by Maya Schenwar, January 23, 2008 –  In casting their votes for president this year, Americans rate health care as a top issue – second only to the war in Iraq. Each of the Democratic candidates claims to meet that concern with a plan to provide health insurance for “all Americans.” All of them have referred to their plans as “universal.” But experts are fuzzy on what “universal” means.

“The ‘universal’ is supposed to mean everybody,” said Dr. Robert Blendon, who directs the Program on Public Opinion and Health and Social Policy at Harvard University. “But it has come to include some slippage.” He estimates that the goal of the top candidates’ plans is about 97 percent coverage. None of their plans set a standard for the quality of the insurance that is provided.

The leading candidates’ proposals all include mandates: individuals are required to purchase insurance, employers are required to offer it and those who can’t afford insurance through their workplace will be provided for by government subsidies. The system assumes that all eligible parties will follow the rules and buy insurance – it’s available, not automatic; more affordable, but not free.

All the plans expand eligibility so that fewer people are turned away because of preexisting conditions.

“The three candidates’ plans are very, very similar,” said Don McCanne, senior policy analyst at Physicians for a National Health Care Program. “In Congress, these proposals would be the same bill.”

The main exception is one aspect of Barack Obama’s plan – he only requires insurance for children. Adults would continue under the current standards of the employer-based health care system, though, Obama promises, with much more affordable premiums and access to a greater variety of plans.

In contrast, “long-shot” candidate Dennis Kucinich would provide “single-payer” care: automatic, government-funded coverage, with no out-of-pocket charges.

The Case for Requirements

Why the similarities among the front-runners? Without a single-payer program, mandates are the only way to make close-to-universal care happen, according to Karen Davenport, director of health policy at the Center for American Progress. She likens it to the car insurance requirement: Americans are much more likely to purchase car insurance than they are to, say, invest in a 401K retirement plan, although the benefits of a 401K are clear. (Still, say critics, such a plan would never actually provide for all citizens. Fifteen percent of Californians don’t have auto insurance, despite the state requirement.)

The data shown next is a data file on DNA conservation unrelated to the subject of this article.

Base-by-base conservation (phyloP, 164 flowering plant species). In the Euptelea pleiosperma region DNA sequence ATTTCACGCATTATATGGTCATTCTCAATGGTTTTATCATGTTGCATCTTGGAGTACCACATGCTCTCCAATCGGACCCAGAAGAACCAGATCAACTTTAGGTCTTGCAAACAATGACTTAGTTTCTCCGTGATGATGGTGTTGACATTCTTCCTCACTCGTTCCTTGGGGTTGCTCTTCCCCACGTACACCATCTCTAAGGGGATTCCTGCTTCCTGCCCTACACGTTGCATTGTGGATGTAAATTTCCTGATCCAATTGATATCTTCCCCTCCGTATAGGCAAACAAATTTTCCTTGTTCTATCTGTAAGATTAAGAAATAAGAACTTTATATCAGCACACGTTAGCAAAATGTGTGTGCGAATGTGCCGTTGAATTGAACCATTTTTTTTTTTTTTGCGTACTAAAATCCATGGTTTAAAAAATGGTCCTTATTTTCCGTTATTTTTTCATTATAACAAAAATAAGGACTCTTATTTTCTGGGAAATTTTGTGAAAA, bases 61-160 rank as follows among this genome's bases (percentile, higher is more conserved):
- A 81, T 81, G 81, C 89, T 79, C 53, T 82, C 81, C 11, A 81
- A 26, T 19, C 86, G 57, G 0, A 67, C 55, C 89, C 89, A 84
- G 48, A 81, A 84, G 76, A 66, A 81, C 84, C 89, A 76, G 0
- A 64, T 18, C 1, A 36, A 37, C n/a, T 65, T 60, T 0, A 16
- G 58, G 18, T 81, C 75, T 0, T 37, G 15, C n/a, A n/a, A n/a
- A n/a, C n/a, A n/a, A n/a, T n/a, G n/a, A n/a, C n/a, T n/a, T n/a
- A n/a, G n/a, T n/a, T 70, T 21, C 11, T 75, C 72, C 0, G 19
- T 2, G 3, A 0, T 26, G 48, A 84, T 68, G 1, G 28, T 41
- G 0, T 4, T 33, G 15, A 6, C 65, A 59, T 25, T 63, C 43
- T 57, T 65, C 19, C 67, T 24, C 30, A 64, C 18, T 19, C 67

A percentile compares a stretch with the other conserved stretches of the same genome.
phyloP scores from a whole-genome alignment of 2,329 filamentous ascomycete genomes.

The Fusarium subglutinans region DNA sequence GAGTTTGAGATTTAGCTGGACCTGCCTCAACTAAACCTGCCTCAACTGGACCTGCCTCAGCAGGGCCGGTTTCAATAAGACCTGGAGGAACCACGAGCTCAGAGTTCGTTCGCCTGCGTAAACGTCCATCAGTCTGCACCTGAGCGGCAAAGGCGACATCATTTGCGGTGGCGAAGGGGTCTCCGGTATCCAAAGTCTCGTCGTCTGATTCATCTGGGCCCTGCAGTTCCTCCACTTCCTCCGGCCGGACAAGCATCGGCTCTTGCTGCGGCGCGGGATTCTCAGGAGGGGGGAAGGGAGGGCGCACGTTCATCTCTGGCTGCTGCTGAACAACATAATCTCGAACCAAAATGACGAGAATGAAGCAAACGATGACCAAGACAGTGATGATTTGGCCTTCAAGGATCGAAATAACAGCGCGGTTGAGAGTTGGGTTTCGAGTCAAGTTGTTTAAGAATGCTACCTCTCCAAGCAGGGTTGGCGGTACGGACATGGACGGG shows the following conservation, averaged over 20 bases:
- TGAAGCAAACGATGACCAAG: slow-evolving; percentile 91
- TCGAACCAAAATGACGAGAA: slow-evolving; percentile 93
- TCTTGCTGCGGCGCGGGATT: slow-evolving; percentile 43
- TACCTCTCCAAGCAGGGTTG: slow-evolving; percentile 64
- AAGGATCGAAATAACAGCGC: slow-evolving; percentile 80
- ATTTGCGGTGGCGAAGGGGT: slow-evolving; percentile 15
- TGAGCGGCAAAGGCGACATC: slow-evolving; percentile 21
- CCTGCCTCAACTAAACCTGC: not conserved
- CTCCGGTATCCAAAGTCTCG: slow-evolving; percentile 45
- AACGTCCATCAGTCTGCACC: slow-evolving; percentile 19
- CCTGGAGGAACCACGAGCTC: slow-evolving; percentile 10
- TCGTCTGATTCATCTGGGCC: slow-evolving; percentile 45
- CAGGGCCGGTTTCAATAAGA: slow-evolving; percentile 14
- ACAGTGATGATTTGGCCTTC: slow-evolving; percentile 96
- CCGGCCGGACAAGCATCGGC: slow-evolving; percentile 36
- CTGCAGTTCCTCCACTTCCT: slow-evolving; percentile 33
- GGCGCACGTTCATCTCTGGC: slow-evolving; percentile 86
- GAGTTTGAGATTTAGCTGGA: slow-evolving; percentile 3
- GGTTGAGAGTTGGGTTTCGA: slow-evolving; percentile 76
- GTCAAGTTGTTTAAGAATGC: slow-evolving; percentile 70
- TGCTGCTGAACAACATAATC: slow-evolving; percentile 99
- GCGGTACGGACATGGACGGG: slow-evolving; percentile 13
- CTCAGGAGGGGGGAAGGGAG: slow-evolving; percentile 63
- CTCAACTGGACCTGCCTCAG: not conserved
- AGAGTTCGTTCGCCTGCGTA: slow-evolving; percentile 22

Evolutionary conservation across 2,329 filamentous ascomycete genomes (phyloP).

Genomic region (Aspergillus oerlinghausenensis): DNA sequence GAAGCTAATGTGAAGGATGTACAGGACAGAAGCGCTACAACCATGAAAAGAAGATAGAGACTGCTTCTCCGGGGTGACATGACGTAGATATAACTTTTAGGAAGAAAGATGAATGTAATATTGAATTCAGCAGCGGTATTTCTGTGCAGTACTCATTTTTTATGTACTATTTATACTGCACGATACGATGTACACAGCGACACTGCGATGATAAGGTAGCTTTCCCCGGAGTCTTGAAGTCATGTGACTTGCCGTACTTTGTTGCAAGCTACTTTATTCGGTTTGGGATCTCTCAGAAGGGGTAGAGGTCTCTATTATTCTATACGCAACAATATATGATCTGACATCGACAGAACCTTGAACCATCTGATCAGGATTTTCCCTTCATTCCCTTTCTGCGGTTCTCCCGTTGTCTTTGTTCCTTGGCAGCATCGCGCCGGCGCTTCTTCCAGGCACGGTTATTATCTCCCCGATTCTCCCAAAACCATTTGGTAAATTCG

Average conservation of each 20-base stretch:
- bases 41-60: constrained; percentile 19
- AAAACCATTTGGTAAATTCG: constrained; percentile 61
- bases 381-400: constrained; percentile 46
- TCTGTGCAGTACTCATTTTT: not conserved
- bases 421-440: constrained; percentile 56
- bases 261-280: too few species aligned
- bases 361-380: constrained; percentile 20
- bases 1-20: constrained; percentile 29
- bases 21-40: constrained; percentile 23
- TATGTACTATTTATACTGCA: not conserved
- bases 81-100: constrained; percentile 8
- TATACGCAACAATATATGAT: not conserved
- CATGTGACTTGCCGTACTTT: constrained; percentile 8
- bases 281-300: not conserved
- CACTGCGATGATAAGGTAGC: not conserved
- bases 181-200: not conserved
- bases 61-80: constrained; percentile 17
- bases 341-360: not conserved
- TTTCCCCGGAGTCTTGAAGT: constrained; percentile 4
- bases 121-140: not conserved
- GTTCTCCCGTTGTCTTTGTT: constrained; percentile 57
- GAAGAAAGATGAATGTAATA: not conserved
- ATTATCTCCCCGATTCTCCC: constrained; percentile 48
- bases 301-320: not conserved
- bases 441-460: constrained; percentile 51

In all three plans, the financial burden of purchasing insurance would be eased by subsidies from employers and the government.

However, none of the candidates has fully addressed the uncomfortable topic of what the penalty would be for those who don’t purchase coverage. Under the Massachusetts health care mandate enacted in 2006, the fine for noncompliance is one-half of an individual’s full insurance premium – a steep price for those who may have opted out because of financial constraints.

“The devil is in the details,” Davenport said. “Clinton and Edwards require insurance for all, but they don’t completely specify how it is going to be enforced.”

Inevitably, even with strict enforcement, individuals will fall through the cracks, according to McCanne. Some simply won’t be able to afford it. Although Medicare will stay in place, and low-income people will receive more subsidies than under the current system, many people with moderate incomes have high outside expenses that suck up the money they “should” be spending on health insurance. With only modest government support, they may not have the cash to pay for premiums.

Others don’t think they need it. Blendon points to young adults, who often assume they’re in good health and may refuse to buy insurance.

In Massachusetts, regardless of the requirement, only seven percent of uninsured individuals who are not eligible for free care have enrolled in insurance plans.

None of the top three candidates would extend insurance to undocumented immigrants.

Under any of them, the mandate system would involve a number of public and private insurance options, making the process – and the role of the government in that process – different for everyone. All three emphasize individual decision-making; Clinton even calls her proposal “the American Health Choices plan.”

However, a mixture of public and private plans, involving differing levels of government subsidies and requirements for employers, adds yet another layer of bureaucracy to the already-convoluted health care system, according to Rudolph Mueller, author of “As Sick As It Gets: The Reality of Healthcare in America.” Mueller commends the candidates for agreeing on a goal of universal coverage, but is wary of mandates – and of keeping the current employer-based arrangement in place.

“They’re making it way too complicated to handle for the average person,” Mueller said. “It leaves all the inefficiencies in the system. It relies on many different funding mechanisms and is not easily accessible.”

A Single Payer Solution?

Clinton, Obama and Edwards have all supplied a rationale for retaining a market-based approach to health care, with Obama – the only one who eschews universal mandates – leading the pack. He claims his plan will fuel competition, providing more options so that insurance companies will be forced to drive their premiums down, making health care affordable enough that everyone will buy it.